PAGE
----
(I'm liveblogging from TED 2008, in Monterey, CA)
Brain Cox works on the Large Hadron Collider that's about to become operational at CERN.
Aim of particle physics is to find out what everything is made of. As you get back to the early times of the universe, things were simpler. In the 1st billionth of a second it was very simple. Everything was made from 12 particles of matter stuck together by four forces. "All science is either physics or stamp collecting." - Ernest Rutherford
Large Hadron collider is 27 Km in circumference and will accelerates protons to 99.99999% the speed of light (I might not have gotten the right number of 9s, sorry if this spoils your calculations if you are trying this at home). These will collide with another beam of protons going in the opposite direction.
Higgs gives mass to fundamental particles. Particles are massive because they are surrounded by Higgs particles. (Maggie Thatcher shown here surround by a Higgs field). The LHC will hopefully verify the existence of Higgs particles. If not, it'll find whatever is responsible for giving mass to stuff.
What particle physics means to me: gives modern science a creation story. We know universe beAgn 13.7 billion years ago as a dot smaller than an atom. Universe underwent exponential expansion in a billionth of a second and continues to expand. AFter 400 million years, the first stars formed and other elements were cooked in them. On some planets oxygen and hydrogen formed into water, liquid water on some planets. On at least one planet, life formed.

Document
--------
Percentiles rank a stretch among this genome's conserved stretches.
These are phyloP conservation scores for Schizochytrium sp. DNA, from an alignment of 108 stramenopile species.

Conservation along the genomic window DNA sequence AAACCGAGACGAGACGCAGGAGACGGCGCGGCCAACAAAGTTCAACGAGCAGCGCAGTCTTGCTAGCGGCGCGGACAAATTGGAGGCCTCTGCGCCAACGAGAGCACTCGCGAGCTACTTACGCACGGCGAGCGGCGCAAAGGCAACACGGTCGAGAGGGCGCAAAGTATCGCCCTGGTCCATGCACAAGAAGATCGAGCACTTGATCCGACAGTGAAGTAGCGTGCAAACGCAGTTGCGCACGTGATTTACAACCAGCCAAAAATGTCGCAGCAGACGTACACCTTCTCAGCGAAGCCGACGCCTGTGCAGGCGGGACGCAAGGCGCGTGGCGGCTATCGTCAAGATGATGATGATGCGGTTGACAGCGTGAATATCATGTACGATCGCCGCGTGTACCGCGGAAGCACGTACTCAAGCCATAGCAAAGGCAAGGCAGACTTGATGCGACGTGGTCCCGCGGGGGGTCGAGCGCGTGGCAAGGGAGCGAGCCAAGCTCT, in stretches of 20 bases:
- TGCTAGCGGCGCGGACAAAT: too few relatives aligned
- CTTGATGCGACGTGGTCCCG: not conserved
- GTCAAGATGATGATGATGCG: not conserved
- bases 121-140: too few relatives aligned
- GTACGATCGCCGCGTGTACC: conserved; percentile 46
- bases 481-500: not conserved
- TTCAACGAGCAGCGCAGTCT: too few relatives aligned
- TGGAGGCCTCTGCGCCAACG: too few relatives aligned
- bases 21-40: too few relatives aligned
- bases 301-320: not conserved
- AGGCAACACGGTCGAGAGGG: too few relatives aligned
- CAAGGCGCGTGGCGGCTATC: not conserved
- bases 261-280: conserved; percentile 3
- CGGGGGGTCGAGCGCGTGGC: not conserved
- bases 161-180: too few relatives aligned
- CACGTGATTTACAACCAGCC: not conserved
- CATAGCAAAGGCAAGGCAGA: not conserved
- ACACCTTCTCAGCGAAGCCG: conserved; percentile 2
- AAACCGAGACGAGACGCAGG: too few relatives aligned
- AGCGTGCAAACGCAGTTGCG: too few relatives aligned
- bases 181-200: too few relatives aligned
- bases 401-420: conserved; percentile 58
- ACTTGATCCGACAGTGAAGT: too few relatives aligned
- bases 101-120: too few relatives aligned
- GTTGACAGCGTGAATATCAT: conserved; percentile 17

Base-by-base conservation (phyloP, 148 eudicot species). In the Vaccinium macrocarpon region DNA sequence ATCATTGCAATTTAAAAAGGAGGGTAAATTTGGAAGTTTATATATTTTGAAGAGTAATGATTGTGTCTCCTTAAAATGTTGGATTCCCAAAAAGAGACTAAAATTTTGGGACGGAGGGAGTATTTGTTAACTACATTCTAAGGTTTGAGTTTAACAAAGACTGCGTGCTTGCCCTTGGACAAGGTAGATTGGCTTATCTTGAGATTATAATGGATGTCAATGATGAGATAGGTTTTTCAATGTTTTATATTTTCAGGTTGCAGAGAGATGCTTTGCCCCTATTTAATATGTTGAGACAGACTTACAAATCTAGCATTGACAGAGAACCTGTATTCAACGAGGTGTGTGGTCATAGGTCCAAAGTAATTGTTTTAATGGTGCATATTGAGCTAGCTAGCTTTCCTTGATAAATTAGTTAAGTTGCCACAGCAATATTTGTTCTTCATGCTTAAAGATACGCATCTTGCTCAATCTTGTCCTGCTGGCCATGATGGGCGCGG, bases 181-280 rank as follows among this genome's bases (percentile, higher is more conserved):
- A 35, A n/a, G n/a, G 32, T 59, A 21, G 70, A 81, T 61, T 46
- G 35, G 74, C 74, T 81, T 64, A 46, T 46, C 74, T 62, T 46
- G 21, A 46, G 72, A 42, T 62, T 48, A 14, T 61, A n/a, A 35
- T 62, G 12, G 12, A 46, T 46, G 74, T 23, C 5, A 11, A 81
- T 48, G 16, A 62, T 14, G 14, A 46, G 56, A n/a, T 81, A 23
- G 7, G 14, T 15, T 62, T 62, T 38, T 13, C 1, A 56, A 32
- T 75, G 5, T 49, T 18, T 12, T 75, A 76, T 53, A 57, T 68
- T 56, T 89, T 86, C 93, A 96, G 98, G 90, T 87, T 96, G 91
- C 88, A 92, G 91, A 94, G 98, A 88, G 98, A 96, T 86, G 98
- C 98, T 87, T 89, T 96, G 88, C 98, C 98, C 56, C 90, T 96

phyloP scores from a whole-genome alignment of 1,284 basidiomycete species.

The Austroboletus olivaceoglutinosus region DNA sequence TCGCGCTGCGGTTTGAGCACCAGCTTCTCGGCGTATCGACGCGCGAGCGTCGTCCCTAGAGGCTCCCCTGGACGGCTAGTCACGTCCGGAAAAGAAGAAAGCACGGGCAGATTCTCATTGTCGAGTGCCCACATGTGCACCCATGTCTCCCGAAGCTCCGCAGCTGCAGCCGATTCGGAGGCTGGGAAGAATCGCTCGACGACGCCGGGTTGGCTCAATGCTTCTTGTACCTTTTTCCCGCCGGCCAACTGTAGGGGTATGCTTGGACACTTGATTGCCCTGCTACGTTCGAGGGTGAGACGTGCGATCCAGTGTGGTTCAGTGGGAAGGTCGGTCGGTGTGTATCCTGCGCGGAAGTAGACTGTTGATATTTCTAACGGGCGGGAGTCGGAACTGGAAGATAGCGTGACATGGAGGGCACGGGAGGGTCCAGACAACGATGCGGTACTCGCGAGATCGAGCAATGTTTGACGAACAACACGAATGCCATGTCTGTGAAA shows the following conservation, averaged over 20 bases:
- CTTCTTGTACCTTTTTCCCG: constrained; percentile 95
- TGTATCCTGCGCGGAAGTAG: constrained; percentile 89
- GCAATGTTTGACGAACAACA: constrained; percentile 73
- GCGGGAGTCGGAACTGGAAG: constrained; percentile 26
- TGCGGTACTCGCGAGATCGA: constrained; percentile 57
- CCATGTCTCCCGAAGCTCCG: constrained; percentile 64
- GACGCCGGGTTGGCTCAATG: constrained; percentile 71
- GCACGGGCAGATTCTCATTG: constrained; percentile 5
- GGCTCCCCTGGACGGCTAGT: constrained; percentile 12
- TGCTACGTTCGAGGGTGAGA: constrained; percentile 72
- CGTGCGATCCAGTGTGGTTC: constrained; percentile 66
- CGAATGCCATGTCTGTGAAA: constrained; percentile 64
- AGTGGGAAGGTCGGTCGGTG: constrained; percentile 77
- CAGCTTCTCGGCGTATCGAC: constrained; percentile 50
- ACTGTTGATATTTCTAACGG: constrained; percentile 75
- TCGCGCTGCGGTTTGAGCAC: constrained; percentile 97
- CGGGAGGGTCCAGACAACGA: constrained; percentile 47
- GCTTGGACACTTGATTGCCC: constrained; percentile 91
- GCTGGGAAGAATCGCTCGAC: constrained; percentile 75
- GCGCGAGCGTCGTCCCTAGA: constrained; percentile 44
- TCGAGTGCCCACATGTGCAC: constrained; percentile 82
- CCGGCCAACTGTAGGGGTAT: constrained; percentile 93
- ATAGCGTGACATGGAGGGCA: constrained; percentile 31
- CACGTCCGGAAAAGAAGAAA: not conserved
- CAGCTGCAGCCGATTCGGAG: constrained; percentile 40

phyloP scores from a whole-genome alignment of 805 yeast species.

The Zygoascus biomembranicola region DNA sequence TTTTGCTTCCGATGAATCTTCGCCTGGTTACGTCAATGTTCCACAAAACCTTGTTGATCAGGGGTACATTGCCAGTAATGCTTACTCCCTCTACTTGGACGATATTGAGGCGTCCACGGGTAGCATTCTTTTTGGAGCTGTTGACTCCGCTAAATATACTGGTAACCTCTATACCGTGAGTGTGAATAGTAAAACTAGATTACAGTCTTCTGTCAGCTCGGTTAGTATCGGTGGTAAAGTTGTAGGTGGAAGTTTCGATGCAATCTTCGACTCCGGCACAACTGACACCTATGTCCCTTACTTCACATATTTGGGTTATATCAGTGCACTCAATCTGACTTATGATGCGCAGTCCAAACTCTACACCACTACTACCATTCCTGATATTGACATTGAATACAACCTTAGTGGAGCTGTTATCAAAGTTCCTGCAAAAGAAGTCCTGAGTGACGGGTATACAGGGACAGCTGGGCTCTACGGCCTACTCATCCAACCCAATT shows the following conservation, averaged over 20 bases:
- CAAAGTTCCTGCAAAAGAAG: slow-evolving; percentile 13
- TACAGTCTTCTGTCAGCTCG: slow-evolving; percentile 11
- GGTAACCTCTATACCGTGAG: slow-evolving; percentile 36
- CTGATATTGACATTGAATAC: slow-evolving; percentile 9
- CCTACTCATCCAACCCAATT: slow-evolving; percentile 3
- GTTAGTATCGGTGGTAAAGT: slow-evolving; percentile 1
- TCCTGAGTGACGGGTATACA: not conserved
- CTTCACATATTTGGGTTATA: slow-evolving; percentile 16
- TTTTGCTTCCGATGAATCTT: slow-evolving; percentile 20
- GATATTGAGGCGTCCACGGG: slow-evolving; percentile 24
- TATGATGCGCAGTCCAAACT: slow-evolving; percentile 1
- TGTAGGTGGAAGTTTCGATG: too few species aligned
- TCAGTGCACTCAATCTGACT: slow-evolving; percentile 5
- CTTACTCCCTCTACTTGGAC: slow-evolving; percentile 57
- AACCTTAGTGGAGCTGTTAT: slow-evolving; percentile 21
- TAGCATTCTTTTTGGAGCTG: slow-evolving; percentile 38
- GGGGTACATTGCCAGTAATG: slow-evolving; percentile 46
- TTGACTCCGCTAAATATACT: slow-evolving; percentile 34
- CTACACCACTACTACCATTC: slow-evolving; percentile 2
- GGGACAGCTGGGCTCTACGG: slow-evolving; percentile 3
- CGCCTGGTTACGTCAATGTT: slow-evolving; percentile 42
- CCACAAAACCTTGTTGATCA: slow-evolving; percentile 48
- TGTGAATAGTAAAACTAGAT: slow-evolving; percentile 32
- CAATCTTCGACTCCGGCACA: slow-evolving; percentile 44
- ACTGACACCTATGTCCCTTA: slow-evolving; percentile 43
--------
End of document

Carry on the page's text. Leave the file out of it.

In a new scientific study, McGill University researcher Jay Olson combined stage magic with psychology to make people think that an fMRI machine (actually a fake) could read their minds and implant thoughts in their heads. Essentially, Olson and his colleagues used “mentalist” gimmicks to do the ESP and “thought insertion” but convinced the subjects […]
Radiolab’s Jad Abumrad riffs on “The Function of Music” in this spectacular cut-up video by Mac Premo.
Dip your dollar into liquid anhydrous ammonia, dry it, and repeat. The surface tension of the boiling and evaporating ammonia shrinks the bill. Caveat: It could prove difficult to use a mini-dollar and mutilating a bill may even be illegal. (Applied Science via Weird Universe)
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Folks used to rely on alarms to protect their home – and before that, the family dog. Now, anyone looking to guard their homes can choose from some high-tech options, including the Amaryllo iCamPRO FHD Home Security Camera (now just $219 in the Boing Boing Store).In fact, this 2015 CES “Best of Innovation” award-winner boasts so many features, it’s […]